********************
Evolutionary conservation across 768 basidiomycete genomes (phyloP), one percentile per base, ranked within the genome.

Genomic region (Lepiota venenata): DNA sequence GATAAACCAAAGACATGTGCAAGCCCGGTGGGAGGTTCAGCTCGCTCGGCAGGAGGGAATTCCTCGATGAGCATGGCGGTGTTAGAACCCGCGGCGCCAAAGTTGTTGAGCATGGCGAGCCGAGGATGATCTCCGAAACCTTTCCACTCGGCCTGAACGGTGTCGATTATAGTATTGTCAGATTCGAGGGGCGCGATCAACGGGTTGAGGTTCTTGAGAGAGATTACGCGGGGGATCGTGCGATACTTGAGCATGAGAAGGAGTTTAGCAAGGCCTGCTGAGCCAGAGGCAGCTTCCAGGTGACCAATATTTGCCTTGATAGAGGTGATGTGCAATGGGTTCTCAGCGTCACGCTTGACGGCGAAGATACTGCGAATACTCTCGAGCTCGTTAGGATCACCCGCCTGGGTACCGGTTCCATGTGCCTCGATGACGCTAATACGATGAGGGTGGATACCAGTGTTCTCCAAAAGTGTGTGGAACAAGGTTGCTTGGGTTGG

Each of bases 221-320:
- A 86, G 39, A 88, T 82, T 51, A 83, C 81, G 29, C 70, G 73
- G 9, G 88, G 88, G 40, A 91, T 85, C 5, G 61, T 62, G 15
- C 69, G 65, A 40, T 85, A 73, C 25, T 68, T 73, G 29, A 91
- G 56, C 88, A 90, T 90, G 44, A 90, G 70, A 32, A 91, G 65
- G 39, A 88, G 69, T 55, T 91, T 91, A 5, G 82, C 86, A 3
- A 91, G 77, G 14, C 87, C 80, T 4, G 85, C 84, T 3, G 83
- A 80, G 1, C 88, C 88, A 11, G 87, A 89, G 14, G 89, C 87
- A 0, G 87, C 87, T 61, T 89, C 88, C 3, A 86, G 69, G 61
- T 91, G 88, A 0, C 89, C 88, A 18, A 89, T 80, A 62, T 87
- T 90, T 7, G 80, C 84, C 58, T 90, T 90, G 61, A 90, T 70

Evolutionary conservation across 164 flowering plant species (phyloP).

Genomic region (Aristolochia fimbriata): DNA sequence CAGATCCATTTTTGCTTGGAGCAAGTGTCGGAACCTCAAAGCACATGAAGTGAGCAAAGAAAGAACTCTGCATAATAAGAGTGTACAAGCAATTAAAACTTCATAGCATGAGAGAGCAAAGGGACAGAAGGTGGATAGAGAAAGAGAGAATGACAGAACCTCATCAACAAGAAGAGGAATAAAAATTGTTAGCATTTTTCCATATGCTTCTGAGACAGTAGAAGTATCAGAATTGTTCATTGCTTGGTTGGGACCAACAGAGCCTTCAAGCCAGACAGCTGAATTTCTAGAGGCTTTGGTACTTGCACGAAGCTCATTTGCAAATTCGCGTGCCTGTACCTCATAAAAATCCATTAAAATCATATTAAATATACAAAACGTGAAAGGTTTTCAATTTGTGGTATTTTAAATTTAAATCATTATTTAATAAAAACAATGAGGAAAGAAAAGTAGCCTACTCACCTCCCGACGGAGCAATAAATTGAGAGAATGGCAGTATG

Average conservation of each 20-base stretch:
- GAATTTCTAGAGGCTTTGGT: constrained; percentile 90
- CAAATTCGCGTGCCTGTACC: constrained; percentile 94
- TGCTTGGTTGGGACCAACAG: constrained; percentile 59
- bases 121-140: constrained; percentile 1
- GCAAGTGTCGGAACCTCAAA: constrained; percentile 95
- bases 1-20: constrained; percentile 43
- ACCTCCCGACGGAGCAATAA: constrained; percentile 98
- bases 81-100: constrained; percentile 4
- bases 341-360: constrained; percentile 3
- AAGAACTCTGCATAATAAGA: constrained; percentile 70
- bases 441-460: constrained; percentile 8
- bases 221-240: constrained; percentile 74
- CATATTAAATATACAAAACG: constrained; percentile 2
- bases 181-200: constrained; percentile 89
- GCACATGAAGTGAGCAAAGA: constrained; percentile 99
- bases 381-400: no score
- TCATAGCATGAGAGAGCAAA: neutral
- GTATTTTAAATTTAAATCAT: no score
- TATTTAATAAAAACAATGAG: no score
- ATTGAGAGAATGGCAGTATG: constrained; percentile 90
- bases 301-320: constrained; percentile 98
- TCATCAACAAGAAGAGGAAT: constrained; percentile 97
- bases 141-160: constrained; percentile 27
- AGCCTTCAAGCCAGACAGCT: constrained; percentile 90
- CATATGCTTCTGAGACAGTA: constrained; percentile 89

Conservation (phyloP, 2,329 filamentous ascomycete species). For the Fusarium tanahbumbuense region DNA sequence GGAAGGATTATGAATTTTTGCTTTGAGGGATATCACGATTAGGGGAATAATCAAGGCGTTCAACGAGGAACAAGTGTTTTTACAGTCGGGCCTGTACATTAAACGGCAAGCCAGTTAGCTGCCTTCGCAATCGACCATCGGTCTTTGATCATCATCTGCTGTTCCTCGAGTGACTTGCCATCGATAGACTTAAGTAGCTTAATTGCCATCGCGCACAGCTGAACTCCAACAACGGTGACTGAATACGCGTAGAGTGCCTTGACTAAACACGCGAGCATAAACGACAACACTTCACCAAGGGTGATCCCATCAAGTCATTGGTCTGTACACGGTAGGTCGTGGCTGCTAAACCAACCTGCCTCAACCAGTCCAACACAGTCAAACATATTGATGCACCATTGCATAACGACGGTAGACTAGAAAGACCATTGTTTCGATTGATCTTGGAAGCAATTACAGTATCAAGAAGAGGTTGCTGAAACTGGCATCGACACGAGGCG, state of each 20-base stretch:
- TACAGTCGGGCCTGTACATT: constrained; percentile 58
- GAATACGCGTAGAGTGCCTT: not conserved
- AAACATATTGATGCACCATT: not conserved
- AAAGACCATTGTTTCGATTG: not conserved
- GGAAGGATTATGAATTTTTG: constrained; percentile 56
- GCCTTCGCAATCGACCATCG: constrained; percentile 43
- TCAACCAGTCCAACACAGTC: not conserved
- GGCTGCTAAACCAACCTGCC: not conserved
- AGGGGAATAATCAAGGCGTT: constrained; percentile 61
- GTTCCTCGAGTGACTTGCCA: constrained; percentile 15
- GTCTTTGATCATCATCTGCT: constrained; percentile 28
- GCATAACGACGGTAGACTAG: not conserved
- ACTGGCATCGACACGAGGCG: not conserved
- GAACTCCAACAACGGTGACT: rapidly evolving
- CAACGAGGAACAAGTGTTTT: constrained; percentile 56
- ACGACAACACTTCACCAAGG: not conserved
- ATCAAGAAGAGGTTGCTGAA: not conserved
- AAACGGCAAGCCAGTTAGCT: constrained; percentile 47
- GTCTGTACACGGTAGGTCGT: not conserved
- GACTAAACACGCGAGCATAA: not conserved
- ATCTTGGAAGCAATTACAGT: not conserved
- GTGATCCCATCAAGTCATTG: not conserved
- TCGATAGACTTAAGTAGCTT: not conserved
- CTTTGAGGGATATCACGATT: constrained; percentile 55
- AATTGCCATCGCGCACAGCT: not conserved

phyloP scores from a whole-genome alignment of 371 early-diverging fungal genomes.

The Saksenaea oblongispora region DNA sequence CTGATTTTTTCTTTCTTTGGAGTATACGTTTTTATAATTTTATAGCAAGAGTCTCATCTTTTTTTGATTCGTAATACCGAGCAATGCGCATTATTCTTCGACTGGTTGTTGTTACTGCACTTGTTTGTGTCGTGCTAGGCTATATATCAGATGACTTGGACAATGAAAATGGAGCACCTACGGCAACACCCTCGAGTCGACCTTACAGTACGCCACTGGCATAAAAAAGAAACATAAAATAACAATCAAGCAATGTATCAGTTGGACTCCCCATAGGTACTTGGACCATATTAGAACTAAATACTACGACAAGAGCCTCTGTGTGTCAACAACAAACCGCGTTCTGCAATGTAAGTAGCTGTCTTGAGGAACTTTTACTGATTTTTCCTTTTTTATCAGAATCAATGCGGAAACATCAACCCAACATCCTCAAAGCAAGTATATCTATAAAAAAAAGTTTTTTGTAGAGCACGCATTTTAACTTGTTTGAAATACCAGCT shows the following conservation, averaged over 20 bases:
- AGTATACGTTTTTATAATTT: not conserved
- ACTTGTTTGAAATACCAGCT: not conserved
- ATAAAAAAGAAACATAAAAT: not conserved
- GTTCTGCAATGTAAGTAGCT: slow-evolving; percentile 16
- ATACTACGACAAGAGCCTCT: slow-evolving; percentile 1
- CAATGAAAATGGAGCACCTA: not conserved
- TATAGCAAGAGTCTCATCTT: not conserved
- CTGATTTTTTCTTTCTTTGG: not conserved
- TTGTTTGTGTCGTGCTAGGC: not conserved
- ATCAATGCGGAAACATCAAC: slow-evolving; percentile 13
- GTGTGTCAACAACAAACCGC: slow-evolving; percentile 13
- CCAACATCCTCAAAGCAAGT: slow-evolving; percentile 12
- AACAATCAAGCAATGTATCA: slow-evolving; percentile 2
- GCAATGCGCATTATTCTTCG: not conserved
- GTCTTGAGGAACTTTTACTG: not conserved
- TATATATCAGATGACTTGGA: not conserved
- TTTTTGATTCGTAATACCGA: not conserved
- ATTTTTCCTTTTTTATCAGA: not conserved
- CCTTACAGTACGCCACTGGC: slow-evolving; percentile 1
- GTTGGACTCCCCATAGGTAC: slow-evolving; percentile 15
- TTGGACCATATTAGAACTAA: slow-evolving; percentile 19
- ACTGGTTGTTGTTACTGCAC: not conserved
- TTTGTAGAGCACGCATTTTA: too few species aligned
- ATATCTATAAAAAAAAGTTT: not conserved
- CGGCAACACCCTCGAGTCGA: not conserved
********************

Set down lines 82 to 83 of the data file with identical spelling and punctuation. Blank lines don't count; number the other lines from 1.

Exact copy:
- AACAATCAAGCAATGTATCA: slow-evolving; percentile 2
- GCAATGCGCATTATTCTTCG: not conserved